The Shakespeare Conference: SHK 9.0612 Thursday, 2 July 1998.
From: Ben Schneider <
Date: Wednesday, 1 Jul 1998 11:01:40 +0000
Subject: Stoic Hamlet
Hamlet's to-be-or-not-to-be-ism evokes an issue very important in
Elizabethan moral thought: whether a man ought to devote his life to
contemplation or engage in active political and social affairs The
monks favored the former and their opponents, following the Stoics,
favored the latter. Erasmus thought writing was sufficiently
participatory. His friend Thomas More didn't, with what results we
I felt very strongly that Branagh was trying to turn the "How all
occasions" soliloquy into an epiphany. His Hamlet gets very excited
here, The Stoics in the Jacobean audience (and I maintain they were all
Stoics unless Puritans, and what would Puritans be doing in a theatre?)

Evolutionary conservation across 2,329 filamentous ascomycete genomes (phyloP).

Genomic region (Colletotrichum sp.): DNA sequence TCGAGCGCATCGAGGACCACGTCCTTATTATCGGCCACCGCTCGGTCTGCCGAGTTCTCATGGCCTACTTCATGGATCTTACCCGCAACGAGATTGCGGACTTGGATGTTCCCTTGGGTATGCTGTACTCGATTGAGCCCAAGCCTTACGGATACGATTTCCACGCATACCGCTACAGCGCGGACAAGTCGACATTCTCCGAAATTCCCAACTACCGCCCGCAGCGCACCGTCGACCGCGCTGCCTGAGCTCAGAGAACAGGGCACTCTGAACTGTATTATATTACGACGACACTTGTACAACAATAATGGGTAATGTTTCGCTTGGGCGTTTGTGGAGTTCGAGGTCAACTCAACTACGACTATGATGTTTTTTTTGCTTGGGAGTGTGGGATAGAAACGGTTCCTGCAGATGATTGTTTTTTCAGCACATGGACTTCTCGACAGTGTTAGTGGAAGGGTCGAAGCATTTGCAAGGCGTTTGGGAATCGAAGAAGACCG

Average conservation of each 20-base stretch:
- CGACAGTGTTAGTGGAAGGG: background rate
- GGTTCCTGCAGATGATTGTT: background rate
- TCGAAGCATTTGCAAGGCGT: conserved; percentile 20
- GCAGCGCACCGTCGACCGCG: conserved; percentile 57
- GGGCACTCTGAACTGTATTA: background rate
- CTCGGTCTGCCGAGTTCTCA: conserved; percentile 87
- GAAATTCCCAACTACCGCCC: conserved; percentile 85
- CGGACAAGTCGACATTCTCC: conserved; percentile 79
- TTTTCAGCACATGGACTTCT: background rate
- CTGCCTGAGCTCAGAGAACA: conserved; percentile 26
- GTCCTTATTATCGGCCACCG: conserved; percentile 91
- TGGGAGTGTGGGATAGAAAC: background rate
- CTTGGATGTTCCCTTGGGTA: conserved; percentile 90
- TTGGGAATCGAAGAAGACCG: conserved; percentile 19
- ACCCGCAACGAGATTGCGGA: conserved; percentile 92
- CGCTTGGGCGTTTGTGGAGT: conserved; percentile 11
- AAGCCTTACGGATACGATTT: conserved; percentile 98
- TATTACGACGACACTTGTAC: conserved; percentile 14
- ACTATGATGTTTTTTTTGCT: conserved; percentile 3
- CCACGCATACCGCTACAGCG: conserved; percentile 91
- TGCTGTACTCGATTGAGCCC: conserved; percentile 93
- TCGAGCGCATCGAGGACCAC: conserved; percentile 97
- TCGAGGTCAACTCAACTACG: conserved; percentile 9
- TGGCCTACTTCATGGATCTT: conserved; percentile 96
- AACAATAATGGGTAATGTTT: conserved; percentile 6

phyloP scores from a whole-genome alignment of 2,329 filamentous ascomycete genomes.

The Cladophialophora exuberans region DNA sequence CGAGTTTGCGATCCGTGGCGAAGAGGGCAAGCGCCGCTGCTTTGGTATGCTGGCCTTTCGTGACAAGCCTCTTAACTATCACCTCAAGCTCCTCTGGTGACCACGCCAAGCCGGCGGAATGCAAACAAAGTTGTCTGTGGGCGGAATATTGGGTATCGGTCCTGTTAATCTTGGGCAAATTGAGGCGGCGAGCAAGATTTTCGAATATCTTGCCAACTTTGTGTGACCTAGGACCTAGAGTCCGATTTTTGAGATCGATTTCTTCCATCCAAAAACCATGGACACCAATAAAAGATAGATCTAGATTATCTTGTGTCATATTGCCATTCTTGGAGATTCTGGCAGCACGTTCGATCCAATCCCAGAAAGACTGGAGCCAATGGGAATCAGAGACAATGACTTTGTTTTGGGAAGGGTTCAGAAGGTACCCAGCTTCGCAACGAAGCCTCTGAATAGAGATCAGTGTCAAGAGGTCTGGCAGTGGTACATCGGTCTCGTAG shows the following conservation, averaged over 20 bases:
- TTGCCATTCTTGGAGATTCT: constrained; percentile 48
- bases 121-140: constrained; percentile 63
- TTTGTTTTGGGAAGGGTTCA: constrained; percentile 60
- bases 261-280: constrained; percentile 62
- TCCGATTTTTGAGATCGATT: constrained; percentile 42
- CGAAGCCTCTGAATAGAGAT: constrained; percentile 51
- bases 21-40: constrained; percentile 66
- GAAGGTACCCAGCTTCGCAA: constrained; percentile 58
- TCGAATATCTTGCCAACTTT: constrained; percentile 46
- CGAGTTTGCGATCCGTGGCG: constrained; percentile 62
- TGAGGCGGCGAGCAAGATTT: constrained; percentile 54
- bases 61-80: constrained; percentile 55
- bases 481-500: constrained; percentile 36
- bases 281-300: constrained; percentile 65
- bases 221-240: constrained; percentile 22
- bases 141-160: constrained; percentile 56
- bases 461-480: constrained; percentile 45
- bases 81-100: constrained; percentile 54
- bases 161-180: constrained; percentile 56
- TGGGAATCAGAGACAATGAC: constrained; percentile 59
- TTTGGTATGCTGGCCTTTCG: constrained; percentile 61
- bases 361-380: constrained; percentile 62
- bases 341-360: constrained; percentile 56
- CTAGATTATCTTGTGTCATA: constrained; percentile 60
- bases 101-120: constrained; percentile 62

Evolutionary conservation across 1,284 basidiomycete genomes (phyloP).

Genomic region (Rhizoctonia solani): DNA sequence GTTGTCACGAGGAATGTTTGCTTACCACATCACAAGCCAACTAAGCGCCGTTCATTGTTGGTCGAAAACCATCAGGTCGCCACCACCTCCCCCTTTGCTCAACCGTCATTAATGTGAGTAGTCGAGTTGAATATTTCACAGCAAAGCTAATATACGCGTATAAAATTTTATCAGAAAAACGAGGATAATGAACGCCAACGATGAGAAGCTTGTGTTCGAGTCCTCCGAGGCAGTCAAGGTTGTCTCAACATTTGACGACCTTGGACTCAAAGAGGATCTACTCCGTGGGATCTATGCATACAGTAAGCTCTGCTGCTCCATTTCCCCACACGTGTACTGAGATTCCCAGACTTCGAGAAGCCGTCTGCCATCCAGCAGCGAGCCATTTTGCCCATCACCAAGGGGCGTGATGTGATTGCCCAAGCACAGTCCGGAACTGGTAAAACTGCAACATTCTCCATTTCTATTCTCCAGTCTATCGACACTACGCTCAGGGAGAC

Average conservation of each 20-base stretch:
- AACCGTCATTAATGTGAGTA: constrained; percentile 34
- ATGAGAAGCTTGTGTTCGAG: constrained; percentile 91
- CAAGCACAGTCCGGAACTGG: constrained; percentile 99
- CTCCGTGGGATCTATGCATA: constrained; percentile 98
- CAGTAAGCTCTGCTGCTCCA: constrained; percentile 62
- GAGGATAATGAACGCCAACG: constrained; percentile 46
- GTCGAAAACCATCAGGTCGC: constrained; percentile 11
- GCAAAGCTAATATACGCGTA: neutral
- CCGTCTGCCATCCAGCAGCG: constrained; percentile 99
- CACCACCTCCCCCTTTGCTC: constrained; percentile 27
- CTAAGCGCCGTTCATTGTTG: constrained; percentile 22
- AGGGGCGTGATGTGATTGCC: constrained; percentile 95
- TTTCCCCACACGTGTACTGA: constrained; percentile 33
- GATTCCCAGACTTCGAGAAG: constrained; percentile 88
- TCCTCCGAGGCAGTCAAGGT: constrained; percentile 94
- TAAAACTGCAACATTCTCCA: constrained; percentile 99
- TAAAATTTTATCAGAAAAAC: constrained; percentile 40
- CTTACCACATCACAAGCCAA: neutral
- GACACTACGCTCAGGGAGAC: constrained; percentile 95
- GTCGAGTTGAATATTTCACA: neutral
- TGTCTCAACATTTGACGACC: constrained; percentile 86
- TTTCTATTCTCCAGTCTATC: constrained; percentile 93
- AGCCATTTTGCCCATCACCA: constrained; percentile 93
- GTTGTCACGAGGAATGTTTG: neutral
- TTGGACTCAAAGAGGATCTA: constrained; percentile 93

would say, "at last Hamlet has got it."
In the Stoic view, Prospero, because he devoted his life to books
instead of Milan, was a very bad ruler, deserving what he got, as P
seems to recognize in his repentant final state. In his philosophizing,
Hamlet anticipates Prospero. His job is Denmark, and if there's
something rotten there, his job is to root it out. "The time is out of
joint, O cursed spite that I was born to set it right."
Revenge is another sidetrack decried by the Stoics. H should have
killed Claudius, praying or not.
So that's the Stoic point of view of the proceedings. Possibly
Shakespeare is protesting that the Stoic approach is too
crude-Fortinbras making a fuss about the ninth part of a hair and all
that-but there are so many references to the Stoic emphasis on the
active life all through the play, that I'm sure Shakespeare has the
issue uppermost in his mind. If H had taken arms soon enough and shown
some mettle, Fortinbras probably would have gone home peacefully?